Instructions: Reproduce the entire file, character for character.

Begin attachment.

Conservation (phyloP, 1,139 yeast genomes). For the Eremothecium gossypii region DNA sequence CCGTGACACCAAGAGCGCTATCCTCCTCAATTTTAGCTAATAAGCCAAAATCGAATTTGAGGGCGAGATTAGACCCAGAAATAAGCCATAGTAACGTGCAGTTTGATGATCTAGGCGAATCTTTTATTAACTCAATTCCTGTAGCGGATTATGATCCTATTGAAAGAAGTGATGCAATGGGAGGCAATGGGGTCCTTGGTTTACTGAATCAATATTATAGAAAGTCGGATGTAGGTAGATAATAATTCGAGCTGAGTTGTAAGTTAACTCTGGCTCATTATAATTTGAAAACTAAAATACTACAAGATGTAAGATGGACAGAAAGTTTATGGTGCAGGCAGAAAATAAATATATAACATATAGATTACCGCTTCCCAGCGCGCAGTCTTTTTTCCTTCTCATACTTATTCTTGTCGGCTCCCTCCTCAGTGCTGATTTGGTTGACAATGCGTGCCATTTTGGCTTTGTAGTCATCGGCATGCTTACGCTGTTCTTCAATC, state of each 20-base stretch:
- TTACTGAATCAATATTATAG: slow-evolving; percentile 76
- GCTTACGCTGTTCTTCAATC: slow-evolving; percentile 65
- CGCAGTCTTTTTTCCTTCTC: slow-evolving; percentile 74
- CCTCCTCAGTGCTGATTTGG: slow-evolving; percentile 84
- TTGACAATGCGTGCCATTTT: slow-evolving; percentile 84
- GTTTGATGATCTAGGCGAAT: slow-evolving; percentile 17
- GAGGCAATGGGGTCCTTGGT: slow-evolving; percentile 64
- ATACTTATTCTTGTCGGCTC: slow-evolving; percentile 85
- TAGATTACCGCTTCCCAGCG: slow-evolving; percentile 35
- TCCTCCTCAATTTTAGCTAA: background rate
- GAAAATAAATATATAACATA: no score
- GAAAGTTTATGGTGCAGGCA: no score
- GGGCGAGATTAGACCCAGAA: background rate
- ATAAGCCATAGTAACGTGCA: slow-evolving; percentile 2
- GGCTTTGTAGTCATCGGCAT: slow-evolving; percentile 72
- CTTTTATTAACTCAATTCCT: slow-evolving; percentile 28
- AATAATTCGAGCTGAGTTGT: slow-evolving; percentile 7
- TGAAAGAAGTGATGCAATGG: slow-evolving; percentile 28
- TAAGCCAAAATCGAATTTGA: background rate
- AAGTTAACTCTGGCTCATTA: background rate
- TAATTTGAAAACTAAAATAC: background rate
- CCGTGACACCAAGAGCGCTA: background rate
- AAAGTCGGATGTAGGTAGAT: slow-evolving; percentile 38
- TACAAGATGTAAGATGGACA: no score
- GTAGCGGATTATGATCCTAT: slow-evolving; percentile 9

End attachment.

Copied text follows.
Conservation (phyloP, 1,139 yeast genomes). For the Eremothecium gossypii region DNA sequence CCGTGACACCAAGAGCGCTATCCTCCTCAATTTTAGCTAATAAGCCAAAATCGAATTTGAGGGCGAGATTAGACCCAGAAATAAGCCATAGTAACGTGCAGTTTGATGATCTAGGCGAATCTTTTATTAACTCAATTCCTGTAGCGGATTATGATCCTATTGAAAGAAGTGATGCAATGGGAGGCAATGGGGTCCTTGGTTTACTGAATCAATATTATAGAAAGTCGGATGTAGGTAGATAATAATTCGAGCTGAGTTGTAAGTTAACTCTGGCTCATTATAATTTGAAAACTAAAATACTACAAGATGTAAGATGGACAGAAAGTTTATGGTGCAGGCAGAAAATAAATATATAACATATAGATTACCGCTTCCCAGCGCGCAGTCTTTTTTCCTTCTCATACTTATTCTTGTCGGCTCCCTCCTCAGTGCTGATTTGGTTGACAATGCGTGCCATTTTGGCTTTGTAGTCATCGGCATGCTTACGCTGTTCTTCAATC, state of each 20-base stretch:
- TTACTGAATCAATATTATAG: slow-evolving; percentile 76
- GCTTACGCTGTTCTTCAATC: slow-evolving; percentile 65
- CGCAGTCTTTTTTCCTTCTC: slow-evolving; percentile 74
- CCTCCTCAGTGCTGATTTGG: slow-evolving; percentile 84
- TTGACAATGCGTGCCATTTT: slow-evolving; percentile 84
- GTTTGATGATCTAGGCGAAT: slow-evolving; percentile 17
- GAGGCAATGGGGTCCTTGGT: slow-evolving; percentile 64
- ATACTTATTCTTGTCGGCTC: slow-evolving; percentile 85
- TAGATTACCGCTTCCCAGCG: slow-evolving; percentile 35
- TCCTCCTCAATTTTAGCTAA: background rate
- GAAAATAAATATATAACATA: no score
- GAAAGTTTATGGTGCAGGCA: no score
- GGGCGAGATTAGACCCAGAA: background rate
- ATAAGCCATAGTAACGTGCA: slow-evolving; percentile 2
- GGCTTTGTAGTCATCGGCAT: slow-evolving; percentile 72
- CTTTTATTAACTCAATTCCT: slow-evolving; percentile 28
- AATAATTCGAGCTGAGTTGT: slow-evolving; percentile 7
- TGAAAGAAGTGATGCAATGG: slow-evolving; percentile 28
- TAAGCCAAAATCGAATTTGA: background rate
- AAGTTAACTCTGGCTCATTA: background rate
- TAATTTGAAAACTAAAATAC: background rate
- CCGTGACACCAAGAGCGCTA: background rate
- AAAGTCGGATGTAGGTAGAT: slow-evolving; percentile 38
- TACAAGATGTAAGATGGACA: no score
- GTAGCGGATTATGATCCTAT: slow-evolving; percentile 9